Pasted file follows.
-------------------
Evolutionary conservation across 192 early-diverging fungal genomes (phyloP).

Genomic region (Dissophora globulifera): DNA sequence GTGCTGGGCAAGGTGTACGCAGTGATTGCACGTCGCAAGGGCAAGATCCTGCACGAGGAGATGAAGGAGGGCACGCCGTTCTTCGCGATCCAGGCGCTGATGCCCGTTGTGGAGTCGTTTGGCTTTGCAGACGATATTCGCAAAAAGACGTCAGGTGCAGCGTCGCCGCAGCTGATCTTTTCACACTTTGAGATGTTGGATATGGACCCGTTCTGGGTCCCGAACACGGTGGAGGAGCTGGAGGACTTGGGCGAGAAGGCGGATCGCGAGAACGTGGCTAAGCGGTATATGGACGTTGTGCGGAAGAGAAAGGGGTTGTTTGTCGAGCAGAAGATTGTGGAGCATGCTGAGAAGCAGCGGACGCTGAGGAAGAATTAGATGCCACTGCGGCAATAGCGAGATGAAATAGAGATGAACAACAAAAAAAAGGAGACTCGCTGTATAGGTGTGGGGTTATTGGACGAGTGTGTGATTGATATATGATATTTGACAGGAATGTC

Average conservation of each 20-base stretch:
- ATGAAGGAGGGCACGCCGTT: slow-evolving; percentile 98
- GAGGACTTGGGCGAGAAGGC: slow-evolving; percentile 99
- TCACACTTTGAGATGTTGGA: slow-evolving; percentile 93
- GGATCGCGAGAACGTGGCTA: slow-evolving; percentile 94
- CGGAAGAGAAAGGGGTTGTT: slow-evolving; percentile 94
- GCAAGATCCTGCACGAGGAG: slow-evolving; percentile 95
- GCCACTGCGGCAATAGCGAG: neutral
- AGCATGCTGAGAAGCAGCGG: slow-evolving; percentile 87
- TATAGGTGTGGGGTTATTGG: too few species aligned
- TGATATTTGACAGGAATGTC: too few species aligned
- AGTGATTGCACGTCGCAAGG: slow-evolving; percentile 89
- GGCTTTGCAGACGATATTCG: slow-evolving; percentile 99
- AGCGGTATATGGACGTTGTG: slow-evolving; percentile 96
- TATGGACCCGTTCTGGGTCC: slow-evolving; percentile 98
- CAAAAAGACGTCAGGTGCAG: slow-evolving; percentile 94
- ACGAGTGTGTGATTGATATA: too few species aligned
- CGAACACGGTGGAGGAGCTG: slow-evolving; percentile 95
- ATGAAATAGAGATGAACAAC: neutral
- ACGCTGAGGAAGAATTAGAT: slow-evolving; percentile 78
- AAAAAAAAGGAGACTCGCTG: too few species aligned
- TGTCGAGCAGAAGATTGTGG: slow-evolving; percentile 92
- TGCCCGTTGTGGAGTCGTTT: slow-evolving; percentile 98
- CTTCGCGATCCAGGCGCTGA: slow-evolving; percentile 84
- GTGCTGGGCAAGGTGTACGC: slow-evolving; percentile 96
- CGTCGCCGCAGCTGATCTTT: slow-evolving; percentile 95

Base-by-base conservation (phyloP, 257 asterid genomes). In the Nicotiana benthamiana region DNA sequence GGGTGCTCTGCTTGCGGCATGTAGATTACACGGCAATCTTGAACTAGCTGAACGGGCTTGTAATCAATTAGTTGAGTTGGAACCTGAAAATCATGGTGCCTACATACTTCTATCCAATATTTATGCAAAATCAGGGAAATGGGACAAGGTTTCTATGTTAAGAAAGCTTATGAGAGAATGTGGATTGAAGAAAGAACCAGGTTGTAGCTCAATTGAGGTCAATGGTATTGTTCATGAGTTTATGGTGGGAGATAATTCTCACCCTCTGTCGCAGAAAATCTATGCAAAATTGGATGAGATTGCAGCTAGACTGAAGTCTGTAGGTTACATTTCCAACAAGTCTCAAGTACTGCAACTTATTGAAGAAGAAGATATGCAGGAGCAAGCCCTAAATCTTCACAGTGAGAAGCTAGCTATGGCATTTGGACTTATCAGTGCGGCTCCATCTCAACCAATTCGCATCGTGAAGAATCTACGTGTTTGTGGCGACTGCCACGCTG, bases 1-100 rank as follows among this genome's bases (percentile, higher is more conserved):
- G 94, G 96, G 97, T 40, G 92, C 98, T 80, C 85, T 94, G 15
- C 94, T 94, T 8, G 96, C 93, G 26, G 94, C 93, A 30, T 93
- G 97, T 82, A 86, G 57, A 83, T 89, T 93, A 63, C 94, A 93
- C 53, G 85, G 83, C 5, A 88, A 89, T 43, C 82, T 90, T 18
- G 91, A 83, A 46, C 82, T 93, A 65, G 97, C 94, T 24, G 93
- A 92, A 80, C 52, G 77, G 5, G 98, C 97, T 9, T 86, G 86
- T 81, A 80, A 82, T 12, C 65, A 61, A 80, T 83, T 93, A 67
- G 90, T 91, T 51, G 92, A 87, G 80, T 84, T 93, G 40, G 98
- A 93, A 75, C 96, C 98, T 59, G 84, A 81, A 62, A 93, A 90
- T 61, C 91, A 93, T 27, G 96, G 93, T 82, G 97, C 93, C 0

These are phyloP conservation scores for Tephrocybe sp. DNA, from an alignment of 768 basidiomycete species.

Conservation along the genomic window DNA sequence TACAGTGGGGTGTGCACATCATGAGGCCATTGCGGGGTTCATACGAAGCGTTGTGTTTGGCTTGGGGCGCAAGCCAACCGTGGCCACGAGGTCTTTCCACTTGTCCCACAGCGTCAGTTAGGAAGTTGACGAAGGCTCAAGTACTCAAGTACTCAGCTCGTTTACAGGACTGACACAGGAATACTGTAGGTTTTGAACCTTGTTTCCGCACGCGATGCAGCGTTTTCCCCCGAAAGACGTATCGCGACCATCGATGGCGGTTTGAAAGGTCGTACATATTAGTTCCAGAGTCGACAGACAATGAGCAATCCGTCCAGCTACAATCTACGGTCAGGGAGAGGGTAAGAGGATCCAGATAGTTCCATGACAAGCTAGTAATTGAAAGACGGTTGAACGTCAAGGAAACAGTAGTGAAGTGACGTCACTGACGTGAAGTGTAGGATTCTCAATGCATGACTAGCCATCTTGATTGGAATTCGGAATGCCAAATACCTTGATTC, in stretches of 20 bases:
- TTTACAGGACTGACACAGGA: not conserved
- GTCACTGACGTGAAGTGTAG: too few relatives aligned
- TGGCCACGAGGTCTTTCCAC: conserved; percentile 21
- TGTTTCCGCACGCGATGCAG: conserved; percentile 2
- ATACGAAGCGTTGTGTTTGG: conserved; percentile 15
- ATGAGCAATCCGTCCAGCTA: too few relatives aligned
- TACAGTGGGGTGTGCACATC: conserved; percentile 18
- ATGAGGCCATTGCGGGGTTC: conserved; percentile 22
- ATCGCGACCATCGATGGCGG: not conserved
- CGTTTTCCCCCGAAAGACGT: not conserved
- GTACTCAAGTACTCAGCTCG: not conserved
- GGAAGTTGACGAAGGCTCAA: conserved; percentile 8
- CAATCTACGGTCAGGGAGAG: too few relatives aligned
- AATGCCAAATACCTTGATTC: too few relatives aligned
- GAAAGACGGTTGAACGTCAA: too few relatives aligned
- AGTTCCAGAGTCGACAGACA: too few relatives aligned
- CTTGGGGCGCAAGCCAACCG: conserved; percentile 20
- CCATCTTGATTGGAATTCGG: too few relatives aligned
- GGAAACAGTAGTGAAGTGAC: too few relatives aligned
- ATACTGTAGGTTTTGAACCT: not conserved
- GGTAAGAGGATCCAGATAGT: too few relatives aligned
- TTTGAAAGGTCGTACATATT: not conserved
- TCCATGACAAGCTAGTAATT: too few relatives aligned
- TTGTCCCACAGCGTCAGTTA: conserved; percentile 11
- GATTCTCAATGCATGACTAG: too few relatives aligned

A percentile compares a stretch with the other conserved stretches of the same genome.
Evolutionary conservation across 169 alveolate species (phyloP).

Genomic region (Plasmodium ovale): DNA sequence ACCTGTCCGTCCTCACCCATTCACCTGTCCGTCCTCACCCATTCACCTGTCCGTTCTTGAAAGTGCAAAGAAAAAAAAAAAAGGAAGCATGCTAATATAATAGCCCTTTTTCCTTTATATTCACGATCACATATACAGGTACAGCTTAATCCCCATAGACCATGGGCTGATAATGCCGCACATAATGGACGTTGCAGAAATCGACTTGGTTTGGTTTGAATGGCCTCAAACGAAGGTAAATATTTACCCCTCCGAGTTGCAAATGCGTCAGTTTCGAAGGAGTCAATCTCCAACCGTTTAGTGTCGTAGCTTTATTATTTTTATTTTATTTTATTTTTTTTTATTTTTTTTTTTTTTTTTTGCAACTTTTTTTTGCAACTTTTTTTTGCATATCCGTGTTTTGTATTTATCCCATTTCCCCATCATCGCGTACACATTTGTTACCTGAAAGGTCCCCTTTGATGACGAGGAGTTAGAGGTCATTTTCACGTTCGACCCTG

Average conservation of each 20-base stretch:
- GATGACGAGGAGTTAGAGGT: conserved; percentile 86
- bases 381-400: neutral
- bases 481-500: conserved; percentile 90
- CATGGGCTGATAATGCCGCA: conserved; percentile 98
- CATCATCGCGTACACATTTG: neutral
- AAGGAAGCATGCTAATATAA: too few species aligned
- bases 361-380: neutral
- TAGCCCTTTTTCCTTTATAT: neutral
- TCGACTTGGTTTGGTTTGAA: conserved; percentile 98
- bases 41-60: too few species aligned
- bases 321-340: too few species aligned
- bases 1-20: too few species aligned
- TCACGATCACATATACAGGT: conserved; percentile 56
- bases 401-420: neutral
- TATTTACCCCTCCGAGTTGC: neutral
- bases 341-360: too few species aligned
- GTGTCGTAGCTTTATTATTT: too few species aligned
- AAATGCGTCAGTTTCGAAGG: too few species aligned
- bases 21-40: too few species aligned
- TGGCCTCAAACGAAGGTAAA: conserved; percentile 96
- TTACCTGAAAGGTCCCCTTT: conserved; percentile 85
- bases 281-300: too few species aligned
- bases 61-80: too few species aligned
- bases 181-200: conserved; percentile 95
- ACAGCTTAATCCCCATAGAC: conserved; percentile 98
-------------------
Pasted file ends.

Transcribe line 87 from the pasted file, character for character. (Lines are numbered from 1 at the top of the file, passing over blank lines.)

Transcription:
- GTGTCGTAGCTTTATTATTT: too few species aligned